At the 9th Ministerial Conference in Bali, the World Trade Organisation (WTO) agreed on new rules to simplify customs procedures and facilitate trade. It also agreed certain issues relating to trade in agriculture and matters of interest to the WTO’s poorest member countries.
The main focus has been the Agreement on Trade Facilitation, which represents the most significant extension in multilateral trade rules in 15 years. The implementation of these new rules, coupled with investments in improving customs administration, is expected to generate a significant boost to global trade. Research indicates that every dollar spent on improving the regulatory regime affecting trade in the WTO’s poorer countries can increase trade by nearly $700 in these countries.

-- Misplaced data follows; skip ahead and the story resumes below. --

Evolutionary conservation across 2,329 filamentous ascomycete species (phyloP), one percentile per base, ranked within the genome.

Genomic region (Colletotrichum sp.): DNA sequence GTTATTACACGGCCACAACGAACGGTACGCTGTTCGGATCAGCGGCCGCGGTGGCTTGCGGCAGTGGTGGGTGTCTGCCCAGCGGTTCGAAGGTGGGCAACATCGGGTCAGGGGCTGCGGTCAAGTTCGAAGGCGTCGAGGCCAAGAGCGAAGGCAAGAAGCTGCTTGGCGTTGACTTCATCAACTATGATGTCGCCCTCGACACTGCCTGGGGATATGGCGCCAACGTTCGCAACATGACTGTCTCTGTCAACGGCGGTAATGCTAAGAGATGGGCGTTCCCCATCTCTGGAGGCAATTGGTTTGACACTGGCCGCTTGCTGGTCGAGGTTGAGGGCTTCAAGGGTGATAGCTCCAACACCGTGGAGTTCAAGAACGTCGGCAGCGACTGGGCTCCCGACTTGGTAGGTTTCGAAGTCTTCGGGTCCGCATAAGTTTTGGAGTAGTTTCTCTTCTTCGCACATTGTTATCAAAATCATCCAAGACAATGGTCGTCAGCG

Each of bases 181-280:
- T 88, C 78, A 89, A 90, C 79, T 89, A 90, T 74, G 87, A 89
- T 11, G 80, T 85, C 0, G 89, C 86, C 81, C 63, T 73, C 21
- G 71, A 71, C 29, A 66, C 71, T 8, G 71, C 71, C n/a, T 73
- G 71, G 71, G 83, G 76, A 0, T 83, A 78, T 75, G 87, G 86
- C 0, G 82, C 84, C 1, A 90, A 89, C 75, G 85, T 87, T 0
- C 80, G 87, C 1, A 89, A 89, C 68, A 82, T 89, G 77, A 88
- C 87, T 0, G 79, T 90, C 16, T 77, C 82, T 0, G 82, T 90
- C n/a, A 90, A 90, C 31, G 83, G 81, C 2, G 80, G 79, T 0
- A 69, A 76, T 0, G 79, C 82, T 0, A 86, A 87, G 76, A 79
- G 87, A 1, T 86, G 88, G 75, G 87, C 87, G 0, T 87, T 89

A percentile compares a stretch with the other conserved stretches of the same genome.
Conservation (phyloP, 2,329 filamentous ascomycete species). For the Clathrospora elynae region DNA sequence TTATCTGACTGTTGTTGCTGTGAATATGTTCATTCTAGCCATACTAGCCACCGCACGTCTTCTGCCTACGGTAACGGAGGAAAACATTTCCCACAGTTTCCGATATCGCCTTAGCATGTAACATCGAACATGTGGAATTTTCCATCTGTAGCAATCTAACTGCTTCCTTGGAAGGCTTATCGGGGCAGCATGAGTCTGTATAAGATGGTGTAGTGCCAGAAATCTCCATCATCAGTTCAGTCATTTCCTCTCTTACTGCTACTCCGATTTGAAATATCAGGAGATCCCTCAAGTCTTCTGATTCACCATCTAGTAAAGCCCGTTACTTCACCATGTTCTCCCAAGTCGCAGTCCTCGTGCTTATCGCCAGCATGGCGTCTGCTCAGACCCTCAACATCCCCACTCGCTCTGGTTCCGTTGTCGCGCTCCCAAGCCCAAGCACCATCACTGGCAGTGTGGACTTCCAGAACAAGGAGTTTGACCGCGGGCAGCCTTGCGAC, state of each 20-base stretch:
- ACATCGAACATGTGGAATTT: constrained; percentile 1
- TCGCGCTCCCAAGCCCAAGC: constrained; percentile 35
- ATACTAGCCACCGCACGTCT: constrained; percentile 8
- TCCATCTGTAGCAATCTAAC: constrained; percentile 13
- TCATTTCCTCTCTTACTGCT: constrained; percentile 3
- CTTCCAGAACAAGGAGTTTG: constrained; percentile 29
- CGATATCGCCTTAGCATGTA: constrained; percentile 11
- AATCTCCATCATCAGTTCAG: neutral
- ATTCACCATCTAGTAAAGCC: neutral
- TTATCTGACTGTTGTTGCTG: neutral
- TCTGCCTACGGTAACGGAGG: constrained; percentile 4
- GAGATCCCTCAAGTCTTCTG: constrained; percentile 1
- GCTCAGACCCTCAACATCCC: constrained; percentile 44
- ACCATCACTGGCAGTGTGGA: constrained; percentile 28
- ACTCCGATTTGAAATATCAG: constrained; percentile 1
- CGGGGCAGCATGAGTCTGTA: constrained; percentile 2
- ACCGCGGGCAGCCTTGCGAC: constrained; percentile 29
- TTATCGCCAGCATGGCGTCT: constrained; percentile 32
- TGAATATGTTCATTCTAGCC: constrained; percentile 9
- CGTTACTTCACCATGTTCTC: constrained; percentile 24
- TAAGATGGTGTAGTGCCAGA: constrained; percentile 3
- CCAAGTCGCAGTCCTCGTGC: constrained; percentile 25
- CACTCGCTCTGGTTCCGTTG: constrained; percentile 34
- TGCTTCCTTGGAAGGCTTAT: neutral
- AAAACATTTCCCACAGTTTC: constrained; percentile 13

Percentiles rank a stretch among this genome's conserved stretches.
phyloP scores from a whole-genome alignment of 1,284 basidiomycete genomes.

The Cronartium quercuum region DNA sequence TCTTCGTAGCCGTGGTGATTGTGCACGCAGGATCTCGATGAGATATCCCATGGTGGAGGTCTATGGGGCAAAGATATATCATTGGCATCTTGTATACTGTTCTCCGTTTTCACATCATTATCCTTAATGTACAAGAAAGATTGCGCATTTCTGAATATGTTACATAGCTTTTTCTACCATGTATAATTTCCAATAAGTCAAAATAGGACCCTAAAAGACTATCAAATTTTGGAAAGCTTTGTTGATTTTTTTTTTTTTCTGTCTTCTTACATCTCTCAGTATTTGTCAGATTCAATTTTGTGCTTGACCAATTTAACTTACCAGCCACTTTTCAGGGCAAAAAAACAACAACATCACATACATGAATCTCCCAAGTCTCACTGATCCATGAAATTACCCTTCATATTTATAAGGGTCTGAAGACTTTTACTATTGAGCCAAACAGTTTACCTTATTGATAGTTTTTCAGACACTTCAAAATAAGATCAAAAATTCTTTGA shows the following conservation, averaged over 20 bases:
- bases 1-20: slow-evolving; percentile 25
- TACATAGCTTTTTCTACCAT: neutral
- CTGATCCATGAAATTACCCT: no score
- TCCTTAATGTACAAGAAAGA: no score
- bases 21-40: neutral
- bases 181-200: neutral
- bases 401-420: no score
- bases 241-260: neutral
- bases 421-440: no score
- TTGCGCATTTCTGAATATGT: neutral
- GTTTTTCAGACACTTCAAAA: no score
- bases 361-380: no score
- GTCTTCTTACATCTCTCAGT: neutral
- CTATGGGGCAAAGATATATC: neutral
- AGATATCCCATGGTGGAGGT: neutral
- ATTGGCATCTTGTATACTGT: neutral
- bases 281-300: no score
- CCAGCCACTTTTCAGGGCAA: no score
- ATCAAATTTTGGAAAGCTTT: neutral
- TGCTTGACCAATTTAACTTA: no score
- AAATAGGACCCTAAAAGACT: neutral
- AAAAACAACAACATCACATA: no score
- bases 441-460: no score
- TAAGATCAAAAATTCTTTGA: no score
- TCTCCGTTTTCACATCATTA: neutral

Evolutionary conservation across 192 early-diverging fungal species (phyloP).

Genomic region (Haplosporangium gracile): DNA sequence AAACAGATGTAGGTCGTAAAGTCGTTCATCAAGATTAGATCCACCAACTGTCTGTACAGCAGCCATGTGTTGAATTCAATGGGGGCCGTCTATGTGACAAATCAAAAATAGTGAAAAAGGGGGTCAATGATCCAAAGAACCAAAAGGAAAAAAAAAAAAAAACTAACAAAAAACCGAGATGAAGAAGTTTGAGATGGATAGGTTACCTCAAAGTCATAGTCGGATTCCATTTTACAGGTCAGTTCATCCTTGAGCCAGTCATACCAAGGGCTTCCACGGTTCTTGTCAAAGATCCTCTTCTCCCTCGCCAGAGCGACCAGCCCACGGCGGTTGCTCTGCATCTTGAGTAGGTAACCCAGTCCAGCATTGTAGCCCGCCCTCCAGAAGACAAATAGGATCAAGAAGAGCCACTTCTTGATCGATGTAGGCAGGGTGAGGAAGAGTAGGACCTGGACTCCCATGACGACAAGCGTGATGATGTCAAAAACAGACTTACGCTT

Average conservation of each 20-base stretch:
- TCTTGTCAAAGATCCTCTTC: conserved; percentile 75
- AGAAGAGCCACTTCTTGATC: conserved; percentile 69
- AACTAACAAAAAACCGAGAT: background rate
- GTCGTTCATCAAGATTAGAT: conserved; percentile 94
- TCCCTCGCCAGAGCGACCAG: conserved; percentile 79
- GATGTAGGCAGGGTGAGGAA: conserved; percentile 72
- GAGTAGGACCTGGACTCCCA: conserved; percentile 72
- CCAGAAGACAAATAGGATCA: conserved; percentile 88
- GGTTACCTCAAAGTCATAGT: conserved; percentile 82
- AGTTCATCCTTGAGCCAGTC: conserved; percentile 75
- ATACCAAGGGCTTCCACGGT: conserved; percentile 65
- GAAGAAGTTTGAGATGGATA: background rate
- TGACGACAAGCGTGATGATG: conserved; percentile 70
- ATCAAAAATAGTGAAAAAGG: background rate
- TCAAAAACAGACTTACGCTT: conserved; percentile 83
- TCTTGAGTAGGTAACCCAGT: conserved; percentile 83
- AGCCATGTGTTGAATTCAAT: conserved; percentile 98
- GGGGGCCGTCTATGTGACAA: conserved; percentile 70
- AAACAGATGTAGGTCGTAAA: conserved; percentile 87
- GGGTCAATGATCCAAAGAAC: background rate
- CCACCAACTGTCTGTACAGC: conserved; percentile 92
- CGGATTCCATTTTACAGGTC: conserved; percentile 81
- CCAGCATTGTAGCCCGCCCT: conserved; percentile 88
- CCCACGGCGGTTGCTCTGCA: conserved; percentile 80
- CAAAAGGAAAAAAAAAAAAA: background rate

The benefits of rules on trade facilitation reflect the fact that as traditional obstacles to trade – such as tariffs and other border measures – have decreased, red tape and administrative inefficiencies have become major impediments. This is especially important in a world in which globalised supply chains have become the main driver of trade; around 60% of global trade involves intermediate products, and 30% of world trade involves transactions between affiliates of the same multinational corporation.
Frontier (Australia) works with clients on a broad range of trade policy and related matters. This includes modelling trade policy measures, advising on trade negotiations, trade facilitation and customs reforms, litigation, and transport logistics.
For more information, please contact Marita O’Keeffe at email@example.com or call on +61 (0)3 9620 4488.